Three key themes that emerged from the analysis were explored: 1) the Sigh of Relief, describing the corporal sensation of using cannabis, including a sense of relaxation and reduction in pain; 2) the Return to Normality, describing the comprehensive effect of using cannabis, including an increased ability to sleep, focus, and function; and 3) the Side Effects of using cannabis.
Epidemics require a paradigm shift in thinking about all possible solutions. The rapidly changing sociopolitical marijuana landscape provides a foundation for the therapeutic development of medicinal cannabidiol to address the current opioid abuse crisis.
The recent legalization of recreational marijuana use in some parts of the world, the discovery of new indications for the clinical application of cannabis, and the acceptance of the use of cannabis in practice has been paralleled by extensive research on the active components of cannabis and the endocannabinoid system within the human body. All in all, the recent trends in research, clinical experiences, as well as the legislature, has opened up new avenues towards the widespread clinical application of cannabis and its derivatives as well as modifiers of the components of the endocannabinoid system. More research is required to fully exploit these new evidences.
Patient-managed cannabis use is associated with clinically significant improvements in self-reported symptom relief for treating a wide range of health conditions, along with frequent positive and negative side effects.
Technological advance has revolutionized epilepsy management recently. Herein, we review some recent developments. Perampanel (FDA-approved 2012) is a promising new class of AMPA (α-amino-3-hydroxy-5-methyl-4-isoxazole propionic acid)-antagonist anti-seizure therapy. Meanwhile, a millennia-old remedy for epilepsy, cannabis, is staging a comeback with recent legal and social permissiveness accelerating research into this use.
Therapeutic effects of cannabinoids in animal models of seizures, epilepsy, epileptogenesis, and epilepsy-related neuroprotection
The isolation and identification of the discrete plant cannabinoids in marijuana revived interest in analyzing historical therapeutic claims made for cannabis in clinical case studies and anecdotes. In particular, sources as old as the 11th and 15th centuries claimed efficacy for crude marijuana extracts in the treatment of convulsive disorders, prompting a particularly active area of preclinical research into the therapeutic potential of plant cannabinoids in epilepsy.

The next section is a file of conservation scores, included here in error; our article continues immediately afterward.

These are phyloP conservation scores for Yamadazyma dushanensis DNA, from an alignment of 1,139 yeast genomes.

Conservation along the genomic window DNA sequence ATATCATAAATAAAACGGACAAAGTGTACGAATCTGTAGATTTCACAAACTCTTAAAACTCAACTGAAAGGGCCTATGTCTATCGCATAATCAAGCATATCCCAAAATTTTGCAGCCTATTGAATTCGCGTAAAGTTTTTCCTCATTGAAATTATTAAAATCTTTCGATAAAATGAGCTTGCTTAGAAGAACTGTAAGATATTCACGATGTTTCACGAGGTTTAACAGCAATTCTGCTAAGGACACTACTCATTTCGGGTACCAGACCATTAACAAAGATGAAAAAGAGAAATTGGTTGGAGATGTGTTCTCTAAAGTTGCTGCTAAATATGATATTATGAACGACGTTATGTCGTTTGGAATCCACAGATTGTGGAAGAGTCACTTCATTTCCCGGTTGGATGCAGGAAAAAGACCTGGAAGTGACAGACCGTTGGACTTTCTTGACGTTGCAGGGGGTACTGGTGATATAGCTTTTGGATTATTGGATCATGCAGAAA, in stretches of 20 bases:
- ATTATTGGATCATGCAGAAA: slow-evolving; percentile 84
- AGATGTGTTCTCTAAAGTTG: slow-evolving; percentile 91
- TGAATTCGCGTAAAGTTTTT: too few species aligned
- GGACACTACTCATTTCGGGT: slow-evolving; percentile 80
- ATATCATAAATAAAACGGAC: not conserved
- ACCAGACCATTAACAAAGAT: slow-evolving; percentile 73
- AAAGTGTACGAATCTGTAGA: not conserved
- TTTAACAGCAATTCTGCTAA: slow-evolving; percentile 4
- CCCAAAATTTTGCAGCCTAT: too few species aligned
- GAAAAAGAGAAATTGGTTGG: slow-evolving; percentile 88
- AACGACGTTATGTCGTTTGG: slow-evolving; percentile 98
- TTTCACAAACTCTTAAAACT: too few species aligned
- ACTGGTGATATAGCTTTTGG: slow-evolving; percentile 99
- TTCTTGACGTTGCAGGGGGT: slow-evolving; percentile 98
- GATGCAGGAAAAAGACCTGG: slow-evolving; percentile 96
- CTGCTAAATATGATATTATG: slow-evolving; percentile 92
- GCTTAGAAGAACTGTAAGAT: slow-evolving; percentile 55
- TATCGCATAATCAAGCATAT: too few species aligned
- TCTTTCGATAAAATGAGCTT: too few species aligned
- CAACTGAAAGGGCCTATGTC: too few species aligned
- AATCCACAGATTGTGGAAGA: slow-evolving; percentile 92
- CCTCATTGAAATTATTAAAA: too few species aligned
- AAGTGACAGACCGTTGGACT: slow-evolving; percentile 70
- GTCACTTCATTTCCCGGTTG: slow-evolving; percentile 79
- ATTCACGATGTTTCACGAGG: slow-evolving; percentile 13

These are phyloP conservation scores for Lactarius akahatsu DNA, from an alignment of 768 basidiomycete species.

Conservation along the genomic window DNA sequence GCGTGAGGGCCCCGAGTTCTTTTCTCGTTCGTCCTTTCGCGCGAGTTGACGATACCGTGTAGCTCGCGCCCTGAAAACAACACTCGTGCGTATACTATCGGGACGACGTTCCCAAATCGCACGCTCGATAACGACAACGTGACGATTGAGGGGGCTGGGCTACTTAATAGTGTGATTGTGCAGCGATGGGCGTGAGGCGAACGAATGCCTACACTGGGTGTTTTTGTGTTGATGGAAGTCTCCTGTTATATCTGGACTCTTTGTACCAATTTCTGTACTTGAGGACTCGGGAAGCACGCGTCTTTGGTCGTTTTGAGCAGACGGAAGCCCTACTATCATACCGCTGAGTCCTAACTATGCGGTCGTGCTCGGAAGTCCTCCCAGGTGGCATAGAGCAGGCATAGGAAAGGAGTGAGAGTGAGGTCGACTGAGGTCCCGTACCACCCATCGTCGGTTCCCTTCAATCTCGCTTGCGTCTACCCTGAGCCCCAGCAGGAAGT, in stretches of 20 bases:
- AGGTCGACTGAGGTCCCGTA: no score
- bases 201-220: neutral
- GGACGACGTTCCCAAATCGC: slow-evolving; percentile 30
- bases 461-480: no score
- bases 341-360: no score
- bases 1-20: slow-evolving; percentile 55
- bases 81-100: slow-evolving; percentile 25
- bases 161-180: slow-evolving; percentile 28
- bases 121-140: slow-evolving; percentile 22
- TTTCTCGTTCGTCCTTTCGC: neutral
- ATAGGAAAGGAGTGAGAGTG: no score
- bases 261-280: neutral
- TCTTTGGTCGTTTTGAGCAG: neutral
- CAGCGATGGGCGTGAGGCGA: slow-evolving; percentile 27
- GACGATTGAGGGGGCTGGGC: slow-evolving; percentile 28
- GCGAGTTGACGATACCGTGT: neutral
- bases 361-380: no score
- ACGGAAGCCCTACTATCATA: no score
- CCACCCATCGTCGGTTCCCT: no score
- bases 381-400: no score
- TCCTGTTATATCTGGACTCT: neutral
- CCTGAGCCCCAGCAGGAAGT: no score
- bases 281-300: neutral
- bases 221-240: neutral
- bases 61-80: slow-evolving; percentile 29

A prior epidemiological study identified a reduction in opioid overdose deaths in US states that legalized medical cannabis (MC). The patient’s spouse, family, and other friends were more likely to know about their MC use than was their primary care provider. In conclusion, a majority of patients reported using less opioids as well as fewer medications to treat anxiety, migraines, and sleep after initiating MC.
There has been much recent discussion and debate surrounding cannabis in Canada, including the prescribing of medical cannabis for therapeutic purposes. Certain commentators – including the Canadian Medical Association (CMA) – have denounced the prescribing of cannabis for medical purposes due to a perceived lack of evidence related to the drug’s efficacy, harms, and mechanism of action. In this commentary, we present arguments in favour of prescribing medical cannabis in Canada.
Autism Spectrum Disorder (ASD) is characterized by persistent deficits in social communication, restricted and repetitive patterns of behavior, interests, or activities and often intellectual disabilities. There is increasing interest in cannabinoids, especially cannabidiol (CBD), as monotherapy or add-on treatment for the core symptoms and co-morbidities of ASD.
Pain and symptom control challenges are common in palliative care, and the search for other therapeutic strategies is ongoing. Unfortunately, patients and their caregivers are receiving little information or support from healthcare providers regarding the increasingly popular cannabinoid-based medicines (CBM).